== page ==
According to the Society of Automotive Engineers (SAE), two million car accidents a year are caused by drivers that fail to signal or incorrectly signal.
The result of a turn signal car accident can be one or more serious injuries that require immediate attention. Who takes care of the expensive personal injury medical expenses: You or the other driver? If you have received one or more injuries because of a turn signal crash, you might have to take care of the medical expenses after the car accident at first. However, if the other driver is judged to be at fault, you might qualify for compensation to pay your car accident medical bills.
Who Pays for Medical Expenses After a Car Accident?
Healthcare providers want their money and they want it fast. They do not wait for insurance companies to deny or approve claims, and they certainly do not wait for the conclusion of a civil lawsuit.
Healthcare providers want their money as quickly as possible after providing treatment for your injuries. This means you must pay off at least some of the medical expenses that you have incurred. Otherwise, as the bills pile up, your credit score can decline.
There are several possible scenarios when it comes to the injuries caused by a turn signal accident. The best-case scenario is the driver of the other vehicle was able to maneuver the car to deflect off your vehicle instead of hitting it head-on. However, because of the speeds traveled by both vehicles, most turn signal accidents result in a serious injury like a concussion, broken bones, and/or bleeding in one or more internal organs.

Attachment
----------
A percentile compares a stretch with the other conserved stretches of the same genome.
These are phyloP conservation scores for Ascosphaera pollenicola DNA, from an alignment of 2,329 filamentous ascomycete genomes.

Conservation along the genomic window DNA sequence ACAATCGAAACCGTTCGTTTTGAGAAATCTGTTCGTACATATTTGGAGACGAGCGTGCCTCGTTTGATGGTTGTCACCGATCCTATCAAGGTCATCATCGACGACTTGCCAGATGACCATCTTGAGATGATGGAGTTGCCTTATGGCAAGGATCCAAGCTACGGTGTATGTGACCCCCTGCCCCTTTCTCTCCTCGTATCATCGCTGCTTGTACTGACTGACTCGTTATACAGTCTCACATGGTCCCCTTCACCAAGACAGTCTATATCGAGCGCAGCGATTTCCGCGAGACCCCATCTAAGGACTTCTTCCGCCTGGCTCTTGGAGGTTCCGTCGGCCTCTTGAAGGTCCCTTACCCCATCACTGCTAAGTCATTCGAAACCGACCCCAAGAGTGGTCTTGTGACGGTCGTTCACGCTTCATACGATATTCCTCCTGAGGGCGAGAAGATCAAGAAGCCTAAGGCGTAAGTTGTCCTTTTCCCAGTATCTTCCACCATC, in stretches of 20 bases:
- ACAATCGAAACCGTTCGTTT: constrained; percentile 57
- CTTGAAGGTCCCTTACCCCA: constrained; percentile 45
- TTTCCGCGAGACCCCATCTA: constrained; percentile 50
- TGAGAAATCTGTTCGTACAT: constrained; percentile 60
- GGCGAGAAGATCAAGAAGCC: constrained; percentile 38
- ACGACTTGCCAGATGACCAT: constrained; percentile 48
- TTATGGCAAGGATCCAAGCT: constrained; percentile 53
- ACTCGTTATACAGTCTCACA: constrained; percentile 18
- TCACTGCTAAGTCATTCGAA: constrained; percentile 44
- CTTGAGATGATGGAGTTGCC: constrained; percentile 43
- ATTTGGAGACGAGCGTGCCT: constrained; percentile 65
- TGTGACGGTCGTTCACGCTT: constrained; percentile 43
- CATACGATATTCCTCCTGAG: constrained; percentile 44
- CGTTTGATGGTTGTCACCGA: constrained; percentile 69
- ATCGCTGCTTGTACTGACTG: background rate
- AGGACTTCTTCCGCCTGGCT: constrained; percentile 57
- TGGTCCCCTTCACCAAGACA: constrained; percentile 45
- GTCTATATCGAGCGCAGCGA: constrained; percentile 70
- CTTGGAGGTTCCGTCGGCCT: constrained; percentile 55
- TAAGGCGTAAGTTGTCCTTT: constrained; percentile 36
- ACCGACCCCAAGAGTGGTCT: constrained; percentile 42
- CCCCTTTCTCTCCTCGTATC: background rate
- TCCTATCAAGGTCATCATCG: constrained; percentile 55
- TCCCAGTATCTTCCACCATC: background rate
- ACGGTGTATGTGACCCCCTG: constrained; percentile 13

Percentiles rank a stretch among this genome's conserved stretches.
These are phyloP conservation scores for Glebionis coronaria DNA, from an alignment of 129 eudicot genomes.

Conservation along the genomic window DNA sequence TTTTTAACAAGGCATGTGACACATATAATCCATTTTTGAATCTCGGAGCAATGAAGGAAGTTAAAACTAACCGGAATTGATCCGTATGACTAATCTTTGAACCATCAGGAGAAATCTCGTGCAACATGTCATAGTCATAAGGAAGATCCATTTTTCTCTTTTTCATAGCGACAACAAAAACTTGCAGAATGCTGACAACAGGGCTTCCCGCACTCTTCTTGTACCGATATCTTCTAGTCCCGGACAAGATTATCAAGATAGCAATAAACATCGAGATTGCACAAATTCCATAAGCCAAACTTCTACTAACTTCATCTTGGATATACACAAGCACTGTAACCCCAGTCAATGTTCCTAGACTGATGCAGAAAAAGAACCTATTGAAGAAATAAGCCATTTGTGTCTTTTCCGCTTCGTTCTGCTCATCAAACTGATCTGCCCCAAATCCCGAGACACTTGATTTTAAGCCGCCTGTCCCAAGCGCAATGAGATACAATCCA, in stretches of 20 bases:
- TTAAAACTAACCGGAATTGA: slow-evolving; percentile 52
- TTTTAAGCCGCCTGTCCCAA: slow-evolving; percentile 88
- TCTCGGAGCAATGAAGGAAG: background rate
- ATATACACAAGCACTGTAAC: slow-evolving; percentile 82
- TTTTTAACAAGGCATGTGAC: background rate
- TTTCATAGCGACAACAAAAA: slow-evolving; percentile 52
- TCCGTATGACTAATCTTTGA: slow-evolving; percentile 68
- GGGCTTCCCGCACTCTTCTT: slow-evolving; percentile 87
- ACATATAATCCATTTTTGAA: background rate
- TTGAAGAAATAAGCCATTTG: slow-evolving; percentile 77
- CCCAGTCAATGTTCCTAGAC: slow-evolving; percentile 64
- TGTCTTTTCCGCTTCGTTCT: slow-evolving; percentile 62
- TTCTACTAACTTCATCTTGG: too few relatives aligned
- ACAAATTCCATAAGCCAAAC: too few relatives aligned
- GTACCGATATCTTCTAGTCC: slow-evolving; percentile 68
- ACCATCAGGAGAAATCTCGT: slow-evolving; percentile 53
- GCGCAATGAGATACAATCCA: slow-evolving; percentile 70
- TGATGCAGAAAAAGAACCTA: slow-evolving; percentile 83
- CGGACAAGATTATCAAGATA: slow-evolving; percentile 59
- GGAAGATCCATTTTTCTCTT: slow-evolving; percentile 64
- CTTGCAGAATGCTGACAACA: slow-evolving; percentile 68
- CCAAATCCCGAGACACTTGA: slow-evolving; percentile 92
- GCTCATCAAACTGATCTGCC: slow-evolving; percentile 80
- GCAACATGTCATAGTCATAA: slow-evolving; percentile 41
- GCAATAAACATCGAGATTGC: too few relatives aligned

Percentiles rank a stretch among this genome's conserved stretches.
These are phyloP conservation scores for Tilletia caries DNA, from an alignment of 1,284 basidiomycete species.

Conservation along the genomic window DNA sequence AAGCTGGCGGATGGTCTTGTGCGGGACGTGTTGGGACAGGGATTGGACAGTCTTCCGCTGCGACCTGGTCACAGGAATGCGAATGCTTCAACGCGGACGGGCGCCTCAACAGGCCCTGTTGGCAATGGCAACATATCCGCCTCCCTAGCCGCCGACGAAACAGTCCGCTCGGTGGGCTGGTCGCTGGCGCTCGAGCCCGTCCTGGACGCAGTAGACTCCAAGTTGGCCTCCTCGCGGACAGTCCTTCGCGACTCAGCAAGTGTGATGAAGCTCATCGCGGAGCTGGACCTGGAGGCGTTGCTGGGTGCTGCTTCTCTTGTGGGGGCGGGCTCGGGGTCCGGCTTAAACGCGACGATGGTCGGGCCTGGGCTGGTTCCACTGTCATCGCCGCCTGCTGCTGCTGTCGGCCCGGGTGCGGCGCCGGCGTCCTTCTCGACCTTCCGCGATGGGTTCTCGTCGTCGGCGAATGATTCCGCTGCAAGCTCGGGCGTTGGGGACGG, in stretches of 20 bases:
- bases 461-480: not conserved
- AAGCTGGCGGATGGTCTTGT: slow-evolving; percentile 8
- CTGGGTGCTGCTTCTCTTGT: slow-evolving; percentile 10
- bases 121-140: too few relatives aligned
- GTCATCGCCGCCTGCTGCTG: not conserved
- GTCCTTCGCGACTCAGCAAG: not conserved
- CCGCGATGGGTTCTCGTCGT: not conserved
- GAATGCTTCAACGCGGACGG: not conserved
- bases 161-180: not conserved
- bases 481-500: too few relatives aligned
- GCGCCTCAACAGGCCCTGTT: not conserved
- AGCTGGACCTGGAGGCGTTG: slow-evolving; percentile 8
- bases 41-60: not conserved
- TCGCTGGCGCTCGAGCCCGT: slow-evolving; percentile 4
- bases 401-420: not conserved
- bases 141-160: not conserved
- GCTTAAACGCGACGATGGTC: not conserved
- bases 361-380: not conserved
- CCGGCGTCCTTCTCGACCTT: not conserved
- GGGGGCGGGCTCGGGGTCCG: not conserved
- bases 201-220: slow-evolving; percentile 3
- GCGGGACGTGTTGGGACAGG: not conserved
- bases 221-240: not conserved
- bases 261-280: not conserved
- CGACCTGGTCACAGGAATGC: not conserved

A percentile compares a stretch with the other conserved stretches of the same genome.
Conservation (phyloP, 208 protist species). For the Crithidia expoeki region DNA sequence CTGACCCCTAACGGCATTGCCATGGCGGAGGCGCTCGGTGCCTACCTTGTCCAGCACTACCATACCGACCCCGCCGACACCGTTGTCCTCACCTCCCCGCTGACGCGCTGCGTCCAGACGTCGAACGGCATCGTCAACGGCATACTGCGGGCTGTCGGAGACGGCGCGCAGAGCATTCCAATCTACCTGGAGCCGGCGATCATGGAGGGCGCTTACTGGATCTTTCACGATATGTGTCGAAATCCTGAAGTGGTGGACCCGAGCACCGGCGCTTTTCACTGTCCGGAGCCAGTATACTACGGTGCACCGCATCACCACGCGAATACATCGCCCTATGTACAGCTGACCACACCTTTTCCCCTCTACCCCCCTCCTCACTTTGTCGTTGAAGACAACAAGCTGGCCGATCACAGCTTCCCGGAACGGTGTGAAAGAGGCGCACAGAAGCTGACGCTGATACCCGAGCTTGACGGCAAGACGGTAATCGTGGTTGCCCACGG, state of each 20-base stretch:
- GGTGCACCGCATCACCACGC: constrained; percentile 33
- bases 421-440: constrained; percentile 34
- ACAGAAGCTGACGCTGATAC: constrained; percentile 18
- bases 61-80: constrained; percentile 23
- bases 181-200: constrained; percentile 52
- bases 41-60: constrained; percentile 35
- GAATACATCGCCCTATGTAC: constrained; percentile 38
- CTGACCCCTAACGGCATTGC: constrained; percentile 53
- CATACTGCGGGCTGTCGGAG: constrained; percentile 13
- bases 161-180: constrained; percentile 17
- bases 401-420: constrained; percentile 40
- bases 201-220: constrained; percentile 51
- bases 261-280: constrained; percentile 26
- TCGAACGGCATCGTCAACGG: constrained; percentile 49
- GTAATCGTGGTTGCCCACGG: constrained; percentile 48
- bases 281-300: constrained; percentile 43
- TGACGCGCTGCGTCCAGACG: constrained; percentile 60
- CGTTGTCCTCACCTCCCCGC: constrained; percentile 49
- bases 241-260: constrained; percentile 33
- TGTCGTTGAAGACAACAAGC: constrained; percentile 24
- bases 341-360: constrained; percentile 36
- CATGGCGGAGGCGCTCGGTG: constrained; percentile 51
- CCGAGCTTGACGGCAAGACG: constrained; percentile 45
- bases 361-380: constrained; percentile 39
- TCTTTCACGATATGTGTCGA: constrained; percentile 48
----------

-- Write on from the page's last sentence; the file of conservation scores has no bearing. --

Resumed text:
States That Have No-Fault Auto Insurance
Before you send the first check to your healthcare provider, you should find out whether you live in a no-fault car insurance state. States such as Florida, Minnesota, and Pennsylvania have passed laws that do not require proof that a driver was at fault for causing a turn signal crash.
This is an especially important factor for a turn signal accident since in most cases, the driver who did not activate the car’s turn signal was guilty of driving negligence. No-fault car insurance means your insurance company pays some, most, or all of the medical expenses that are associated with a turn signal crash.
States That Do Not Have No-Fault Car Insurance
The residents that live in states that have not enacted a no-fault car insurance statute are legally liable for every medical bill generated because of a turn signal accident. One strategy that helps you pay for medical expenses is to include a Med Pay provision in your auto insurance policy. Med Pay is the ideal financial strategy for car owners that pay a deductible for health insurance coverage. For example, if you have a Med Pay provision that pays $4,000 and your annual health insurance deductible is $3,500, you have $500 leftover in Med Pay money to take care of medical expenses.
Here are a few of the expenses that Med Pay covers:
- Surgical procedures
- Emergency care
- Physician visits
- Equipment used for rehabilitation purposes
Get a Free Case Evaluation Today
If the other driver’s turn signal was defective at the time of the accident, you might have a strong enough case to file a personal injury claim against the manufacturer of the vehicle. A personal injury attorney may be able to help you determine your what damages you are responsible for after a turn signal accident. To get in touch with a personal injury attorney, complete the Free Case Evaluation on this page today!